The temperatures were a bit cooler at the Circle B Bar Reserve this morning, and the photographers and the migrant birds alike have begun to return to the reserve. Dyeyo and I hiked the Marsh Rabbit Run trail, Wading Bird Way trail, and Alligator Alley trail this morning in search of migrant warblers. Unfortunately, the cloudy morning was not conducive to good birding or photography. We did find a Prairie Warbler, a bunch of Blue-Gray Gnatcatchers, and some Caspian Terns, who are year-round but always fun to see. Altogether we had a nice walk and saw more species than I expected.
The water levels are up! The above picture was taken with my iPhone after I said, “gee, I wish I’d brought my wide-angle lens.” (The Beast stayed home today, and I travelled light with just my intermediate telephoto.) Then I realized that I had a wide-angle lens in my pocket. Gotta love my phone! :)
The water levels are high throughout the reserve. Water is flowing through all the culverts on both Heron Hideout and Wading Bird Way. It’s really good to see. All this rain is giving us good results…maybe now we’ll have some water to offer the migrant ducks as they begin to arrive!
The sunrise was very pretty this morning, with gorgeous orange tones showing in my rearview mirror as I drove down I4 to CBBR. I wish I’d been on Wading Bird Way to photograph it, but I hadn’t expected a good sunrise today with the cloudy forecast. The pink tones lingered for several hours, giving me nice opportunities for HDR.
I enjoyed watching the water ripple as the breeze blew. Then I zoomed in all the way and took some bracketed shots for HDR. I wasn’t sure if I would like the result, but I do. There’s something almost 3D about the HDR shot that wasn’t in the original exposure.
I ended up deleting all the pictures I took until mid-morning, when the light levels were a little higher. We were excited to see a couple of Caspian Terns fishing off Wading Bird Way. They are around CBBR all year long, but I don’t seem to see them very often. Their bright orange beaks are cool.
Limpkins are of course everywhere at CBBR. It’s not until you meet people from out of town when you realize that Limpkins are rather unusual outside our immediate area. Their calls always amuse me – they are so loud and they sound so indignant at times! Today one was preening, and the wing kept blowing his feathers out.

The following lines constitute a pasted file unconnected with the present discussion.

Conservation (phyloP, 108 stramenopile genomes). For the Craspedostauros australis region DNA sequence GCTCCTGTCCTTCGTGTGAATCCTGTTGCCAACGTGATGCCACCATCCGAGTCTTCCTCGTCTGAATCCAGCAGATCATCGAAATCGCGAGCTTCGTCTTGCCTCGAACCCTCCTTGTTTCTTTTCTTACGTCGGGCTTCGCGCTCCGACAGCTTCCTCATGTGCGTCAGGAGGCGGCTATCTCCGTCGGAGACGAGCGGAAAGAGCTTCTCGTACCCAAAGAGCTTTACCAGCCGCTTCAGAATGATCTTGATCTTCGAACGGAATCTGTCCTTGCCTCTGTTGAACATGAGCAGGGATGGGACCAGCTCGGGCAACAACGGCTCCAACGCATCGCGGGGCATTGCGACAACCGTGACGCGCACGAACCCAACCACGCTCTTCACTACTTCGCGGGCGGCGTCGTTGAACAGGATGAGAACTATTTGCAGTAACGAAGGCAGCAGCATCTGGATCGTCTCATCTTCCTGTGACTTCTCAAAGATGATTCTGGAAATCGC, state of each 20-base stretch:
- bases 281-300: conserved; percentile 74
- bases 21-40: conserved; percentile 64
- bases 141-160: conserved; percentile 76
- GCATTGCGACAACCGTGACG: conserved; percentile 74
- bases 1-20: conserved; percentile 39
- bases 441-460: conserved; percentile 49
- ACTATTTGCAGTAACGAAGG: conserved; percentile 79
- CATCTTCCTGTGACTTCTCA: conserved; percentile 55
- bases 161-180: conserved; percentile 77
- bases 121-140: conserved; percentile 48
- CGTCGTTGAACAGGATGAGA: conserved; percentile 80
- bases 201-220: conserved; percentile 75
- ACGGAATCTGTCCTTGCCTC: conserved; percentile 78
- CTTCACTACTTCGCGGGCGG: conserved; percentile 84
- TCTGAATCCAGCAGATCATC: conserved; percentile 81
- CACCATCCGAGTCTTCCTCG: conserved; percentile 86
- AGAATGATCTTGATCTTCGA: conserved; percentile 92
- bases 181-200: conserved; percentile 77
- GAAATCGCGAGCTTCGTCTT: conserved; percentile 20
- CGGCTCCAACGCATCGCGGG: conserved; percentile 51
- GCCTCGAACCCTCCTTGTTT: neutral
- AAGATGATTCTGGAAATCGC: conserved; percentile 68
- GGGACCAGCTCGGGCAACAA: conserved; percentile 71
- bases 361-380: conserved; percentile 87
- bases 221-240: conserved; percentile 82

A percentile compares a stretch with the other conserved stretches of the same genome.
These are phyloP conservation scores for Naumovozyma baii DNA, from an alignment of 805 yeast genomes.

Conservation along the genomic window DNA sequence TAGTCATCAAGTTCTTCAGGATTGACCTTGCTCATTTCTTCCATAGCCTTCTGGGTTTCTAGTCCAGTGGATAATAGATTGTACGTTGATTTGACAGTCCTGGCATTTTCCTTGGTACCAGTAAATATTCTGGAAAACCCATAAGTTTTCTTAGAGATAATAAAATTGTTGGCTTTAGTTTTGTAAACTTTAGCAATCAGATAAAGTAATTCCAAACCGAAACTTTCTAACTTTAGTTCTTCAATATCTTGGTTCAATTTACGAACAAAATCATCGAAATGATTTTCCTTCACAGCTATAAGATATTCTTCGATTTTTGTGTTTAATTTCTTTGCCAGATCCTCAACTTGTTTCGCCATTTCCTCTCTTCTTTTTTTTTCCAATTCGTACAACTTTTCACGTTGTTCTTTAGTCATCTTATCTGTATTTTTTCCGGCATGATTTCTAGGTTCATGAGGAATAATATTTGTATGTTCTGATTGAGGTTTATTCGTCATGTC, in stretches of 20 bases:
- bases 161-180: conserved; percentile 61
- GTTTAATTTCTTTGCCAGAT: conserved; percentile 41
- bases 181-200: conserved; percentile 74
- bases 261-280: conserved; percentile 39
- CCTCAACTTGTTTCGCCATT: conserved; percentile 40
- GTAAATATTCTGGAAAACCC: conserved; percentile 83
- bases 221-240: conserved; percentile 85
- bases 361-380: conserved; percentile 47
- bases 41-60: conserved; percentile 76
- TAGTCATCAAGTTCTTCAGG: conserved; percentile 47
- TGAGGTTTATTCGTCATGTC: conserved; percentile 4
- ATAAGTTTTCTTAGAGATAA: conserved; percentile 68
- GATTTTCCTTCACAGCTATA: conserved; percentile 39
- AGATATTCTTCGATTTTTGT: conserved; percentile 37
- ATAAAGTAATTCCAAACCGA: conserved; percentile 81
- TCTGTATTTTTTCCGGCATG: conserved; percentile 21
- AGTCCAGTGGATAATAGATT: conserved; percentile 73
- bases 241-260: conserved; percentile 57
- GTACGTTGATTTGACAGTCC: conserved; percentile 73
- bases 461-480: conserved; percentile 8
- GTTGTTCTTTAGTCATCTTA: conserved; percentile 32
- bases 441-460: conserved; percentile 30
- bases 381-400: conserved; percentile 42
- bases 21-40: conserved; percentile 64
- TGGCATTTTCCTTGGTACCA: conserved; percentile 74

I noticed this one yellow flower blooming out off Wading Bird Way. As I zoomed in, I realized there was an out-of-focus Great Egret right behind it. There’s something cool about the juxtaposition of these two – it just fits the mood of the morning.
As we headed down Alligator Alley, we came across our customary late summer Green Herons. As we watched, this guy reached out to grab a minnow or something. Dyeyo and I were both excited to see that we caught the moment of the grab.
Now…maybe next weekend we can have a little sunshine? But keep the temperatures decreasing!!Bird Species (36 total): Anhinga, Bald Eagle, Barn Swallow, Belted Kingfisher (heard), Black Vulture, Black-Bellied Whistling Duck, Blue Jay (heard), Blue-Gray Gnatcatcher (FOS), Boat-tailed Grackle, Carolina Wren, Caspian Tern, Chimney Swift (heard), Common Moorhen, Double-Crested Cormorant, Downy Woodpecker (heard), Great Blue Heron, Great Egret, Green Heron, Killdeer (heard), Laughing Gull, Limpkin, Little Blue Heron, Mottled Duck, Mourning Dove, Northern Cardinal, Osprey, Prairie Warbler, Purple Gallinule, Red-Bellied Woodpecker, Red-Shouldered Hawk, Red-winged Blackbird, Tricolored Heron, Turkey Vulture, White Ibis, White-Eyed Vireo, Wood Stork